This is a newspaper?” I asked the cabdriver in Jeddah, Saudi Arabia, as he pulled up in front of the lavish new headquarters of Okaz, the most popular paper in the kingdom. I had expected the usual dingy firetrap that characterizes newspaper offices all over the world, but this building loomed over the humble neighborhood like a royal palace. Workmen were still laying marble tiles on the steps as I entered a towering atrium. Envious reporters for other newspapers call Okaz’s new headquarters the Taj Mahal. Saudi men solemnly passed by, wearing crisp white robes and red checked headscarves. I felt out of place and underdressed.
Newspapers are a surprisingly good business in a country where the truth is so carefully guarded. Members of the royal family, al-Saud, are obsessively concerned about their image; they own or control most of the Saudi press, which dominates the Arab world. Within the kingdom, there are more than a dozen papers on the newsstands every morning. The most authoritative of them, and the most progressive, Al-Hayat and Asharq al-Awsat, are owned by Saudi princes but published in London. They are constrained by the same taboos that cripple all Saudi publications, however: nothing provocative can be said about Islam, the government, or the royal family. Another paper, Al-Watan, partly owned by Prince Bandar bin Khalid, models itself on USA Today. But Okaz remains the national favorite. On the coffee table in the lobby was a copy of that morning’s edition, January 28, 2003. It was like an Arabic version of the New York Post, filled with Hollywood gossip, and stories of djinns who haunt the sand dunes. Although ostensibly independent, Okaz is closely identified with Prince Naif bin Abdul Aziz al-Saud, the minister of interior, who also controls the secret police and the media.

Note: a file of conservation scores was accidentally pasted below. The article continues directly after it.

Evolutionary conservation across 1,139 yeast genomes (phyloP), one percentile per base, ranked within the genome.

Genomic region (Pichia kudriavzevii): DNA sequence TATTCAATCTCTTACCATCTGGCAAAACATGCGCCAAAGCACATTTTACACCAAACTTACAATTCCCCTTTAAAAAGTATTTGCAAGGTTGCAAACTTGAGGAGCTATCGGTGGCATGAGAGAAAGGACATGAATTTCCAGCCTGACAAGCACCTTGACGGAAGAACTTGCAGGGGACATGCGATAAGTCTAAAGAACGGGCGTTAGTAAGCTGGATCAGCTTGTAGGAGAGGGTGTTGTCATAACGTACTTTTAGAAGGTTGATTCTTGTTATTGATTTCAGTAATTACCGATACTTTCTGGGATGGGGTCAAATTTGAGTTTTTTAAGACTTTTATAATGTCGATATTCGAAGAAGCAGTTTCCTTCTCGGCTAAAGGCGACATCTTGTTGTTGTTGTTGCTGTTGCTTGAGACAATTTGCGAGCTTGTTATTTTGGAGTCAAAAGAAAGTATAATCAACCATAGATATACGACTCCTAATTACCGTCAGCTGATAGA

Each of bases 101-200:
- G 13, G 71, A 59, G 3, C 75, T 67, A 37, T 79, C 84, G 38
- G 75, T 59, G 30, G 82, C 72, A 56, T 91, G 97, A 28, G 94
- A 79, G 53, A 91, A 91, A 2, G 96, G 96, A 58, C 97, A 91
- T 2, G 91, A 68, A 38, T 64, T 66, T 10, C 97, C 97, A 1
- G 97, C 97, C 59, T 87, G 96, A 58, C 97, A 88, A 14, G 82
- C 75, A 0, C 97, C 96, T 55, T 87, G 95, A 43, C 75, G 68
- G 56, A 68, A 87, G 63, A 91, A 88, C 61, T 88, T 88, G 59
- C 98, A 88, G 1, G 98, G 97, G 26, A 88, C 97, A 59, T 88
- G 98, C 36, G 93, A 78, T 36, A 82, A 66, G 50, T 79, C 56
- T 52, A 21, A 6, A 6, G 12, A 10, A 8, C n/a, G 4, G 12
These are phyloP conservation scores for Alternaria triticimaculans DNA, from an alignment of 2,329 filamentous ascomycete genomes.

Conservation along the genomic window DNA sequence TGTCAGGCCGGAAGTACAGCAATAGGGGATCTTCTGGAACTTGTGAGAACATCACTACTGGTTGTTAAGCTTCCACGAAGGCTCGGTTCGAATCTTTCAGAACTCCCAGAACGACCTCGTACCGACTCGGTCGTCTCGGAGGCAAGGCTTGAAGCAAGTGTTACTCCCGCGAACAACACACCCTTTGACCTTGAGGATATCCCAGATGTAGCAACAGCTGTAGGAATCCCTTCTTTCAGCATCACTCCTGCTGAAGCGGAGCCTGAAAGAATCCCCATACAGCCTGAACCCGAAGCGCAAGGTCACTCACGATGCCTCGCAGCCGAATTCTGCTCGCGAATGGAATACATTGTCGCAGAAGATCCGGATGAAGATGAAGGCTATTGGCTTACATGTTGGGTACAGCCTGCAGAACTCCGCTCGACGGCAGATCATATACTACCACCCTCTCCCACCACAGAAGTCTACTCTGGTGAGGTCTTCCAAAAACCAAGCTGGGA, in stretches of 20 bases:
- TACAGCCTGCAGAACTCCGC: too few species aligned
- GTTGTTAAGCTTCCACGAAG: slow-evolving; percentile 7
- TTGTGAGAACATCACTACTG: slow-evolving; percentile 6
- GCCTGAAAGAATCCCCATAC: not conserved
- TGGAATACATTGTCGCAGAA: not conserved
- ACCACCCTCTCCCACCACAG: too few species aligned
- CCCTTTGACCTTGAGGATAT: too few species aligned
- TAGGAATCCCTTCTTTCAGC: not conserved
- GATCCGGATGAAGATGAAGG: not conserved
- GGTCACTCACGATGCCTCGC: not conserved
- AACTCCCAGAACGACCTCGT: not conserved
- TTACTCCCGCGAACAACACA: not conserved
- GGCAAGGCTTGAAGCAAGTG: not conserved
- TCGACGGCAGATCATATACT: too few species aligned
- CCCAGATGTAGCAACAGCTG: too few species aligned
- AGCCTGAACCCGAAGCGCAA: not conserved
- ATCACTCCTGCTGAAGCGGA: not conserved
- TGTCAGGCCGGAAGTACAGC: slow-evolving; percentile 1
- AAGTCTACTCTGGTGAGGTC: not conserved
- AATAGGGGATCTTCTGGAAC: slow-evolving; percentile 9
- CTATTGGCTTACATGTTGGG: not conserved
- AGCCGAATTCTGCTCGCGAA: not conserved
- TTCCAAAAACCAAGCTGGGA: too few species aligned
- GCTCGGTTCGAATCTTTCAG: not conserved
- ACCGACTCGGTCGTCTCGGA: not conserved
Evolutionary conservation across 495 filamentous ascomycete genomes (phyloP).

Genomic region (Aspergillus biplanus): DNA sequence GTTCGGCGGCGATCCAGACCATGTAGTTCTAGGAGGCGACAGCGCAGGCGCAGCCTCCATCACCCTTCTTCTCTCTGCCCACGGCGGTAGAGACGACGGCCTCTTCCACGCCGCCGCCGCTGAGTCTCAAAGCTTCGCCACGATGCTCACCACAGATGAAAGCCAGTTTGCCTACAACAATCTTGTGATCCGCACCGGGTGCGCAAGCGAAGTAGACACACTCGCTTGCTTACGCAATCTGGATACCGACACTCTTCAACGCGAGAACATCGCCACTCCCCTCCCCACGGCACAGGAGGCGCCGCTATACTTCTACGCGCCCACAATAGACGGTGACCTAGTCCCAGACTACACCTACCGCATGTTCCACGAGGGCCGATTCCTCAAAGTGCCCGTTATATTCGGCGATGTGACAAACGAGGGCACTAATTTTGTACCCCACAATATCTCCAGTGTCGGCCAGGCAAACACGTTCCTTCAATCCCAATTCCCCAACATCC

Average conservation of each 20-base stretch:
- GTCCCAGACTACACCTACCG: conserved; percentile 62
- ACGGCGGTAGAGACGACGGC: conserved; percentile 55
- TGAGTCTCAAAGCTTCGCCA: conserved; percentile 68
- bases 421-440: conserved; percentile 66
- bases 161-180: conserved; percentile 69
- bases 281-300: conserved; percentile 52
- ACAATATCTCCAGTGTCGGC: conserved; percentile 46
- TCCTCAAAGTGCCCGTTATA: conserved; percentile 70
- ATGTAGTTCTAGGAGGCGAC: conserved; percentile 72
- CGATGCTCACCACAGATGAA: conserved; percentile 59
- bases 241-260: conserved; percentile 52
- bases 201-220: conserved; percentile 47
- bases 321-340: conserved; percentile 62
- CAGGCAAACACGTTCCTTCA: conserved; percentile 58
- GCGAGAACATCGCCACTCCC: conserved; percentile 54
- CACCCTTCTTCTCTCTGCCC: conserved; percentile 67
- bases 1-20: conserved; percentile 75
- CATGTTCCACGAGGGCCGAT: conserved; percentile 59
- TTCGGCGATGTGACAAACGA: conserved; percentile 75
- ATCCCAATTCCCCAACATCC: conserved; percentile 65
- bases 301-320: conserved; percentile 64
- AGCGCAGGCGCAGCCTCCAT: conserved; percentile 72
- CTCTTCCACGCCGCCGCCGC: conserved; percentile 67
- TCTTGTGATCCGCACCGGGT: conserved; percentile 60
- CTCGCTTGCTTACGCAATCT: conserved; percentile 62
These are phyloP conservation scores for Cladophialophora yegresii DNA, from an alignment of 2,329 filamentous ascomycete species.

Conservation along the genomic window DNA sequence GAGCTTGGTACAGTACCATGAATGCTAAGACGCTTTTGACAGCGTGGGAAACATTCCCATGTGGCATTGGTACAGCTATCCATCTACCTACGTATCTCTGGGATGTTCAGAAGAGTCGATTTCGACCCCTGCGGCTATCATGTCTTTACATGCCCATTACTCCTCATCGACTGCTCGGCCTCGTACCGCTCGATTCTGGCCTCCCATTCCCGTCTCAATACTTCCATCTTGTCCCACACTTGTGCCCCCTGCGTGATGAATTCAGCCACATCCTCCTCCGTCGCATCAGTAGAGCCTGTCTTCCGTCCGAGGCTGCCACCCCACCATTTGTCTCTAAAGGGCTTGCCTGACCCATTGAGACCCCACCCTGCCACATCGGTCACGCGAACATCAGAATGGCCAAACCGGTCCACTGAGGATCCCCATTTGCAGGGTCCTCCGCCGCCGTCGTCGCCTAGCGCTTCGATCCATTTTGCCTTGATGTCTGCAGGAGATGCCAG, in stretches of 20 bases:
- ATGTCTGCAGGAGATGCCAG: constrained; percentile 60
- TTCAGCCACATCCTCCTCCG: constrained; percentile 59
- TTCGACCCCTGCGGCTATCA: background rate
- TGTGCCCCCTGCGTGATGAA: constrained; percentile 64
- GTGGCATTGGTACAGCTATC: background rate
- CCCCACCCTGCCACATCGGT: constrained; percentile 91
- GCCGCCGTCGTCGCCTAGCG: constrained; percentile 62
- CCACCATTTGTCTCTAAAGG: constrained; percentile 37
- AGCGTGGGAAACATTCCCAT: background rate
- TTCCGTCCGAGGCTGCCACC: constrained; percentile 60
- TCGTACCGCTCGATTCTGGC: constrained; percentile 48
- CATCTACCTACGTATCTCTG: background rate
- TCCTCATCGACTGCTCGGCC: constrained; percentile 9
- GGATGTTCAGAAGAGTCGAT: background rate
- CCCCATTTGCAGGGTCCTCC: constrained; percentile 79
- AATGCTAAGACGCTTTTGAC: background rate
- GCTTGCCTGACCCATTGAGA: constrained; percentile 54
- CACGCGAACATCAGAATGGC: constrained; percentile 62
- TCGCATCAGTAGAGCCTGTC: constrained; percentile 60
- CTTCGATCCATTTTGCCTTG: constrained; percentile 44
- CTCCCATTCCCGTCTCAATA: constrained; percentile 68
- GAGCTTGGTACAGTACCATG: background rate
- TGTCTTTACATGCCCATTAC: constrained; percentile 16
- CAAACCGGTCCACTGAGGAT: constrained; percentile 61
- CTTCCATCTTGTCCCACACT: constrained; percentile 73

Up a flight of stairs, in a modest wing by itself, is the Saudi Gazette, an English-language daily published by Okaz, which had hired me for three months to help train young Saudi reporters. The job offered me a way of getting into the kingdom after more than a year of fruitless attempts to get a visa as a journalist. Working at the Gazette would also give me a vantage on the Saudi press, which had struggled for a decade to liberate itself from the bonds of government control. In 1990, just before the Gulf War, the media was forced to wait a week before reporting on Saddam Hussein’s invasion of Kuwait; meantime, satellite news coverage leaped borders, as did the Internet. The press gained a measure of freedom. Suddenly, there were stories about crime, drug use, divorce, even the presence of AIDS in the kingdom. For the first time, Saudis were taking a critical look at their country and its problems. But after September 11 the media retreated; as a result, it largely missed the biggest story in the kingdom’s modern history, blinding itself to the danger within its own society.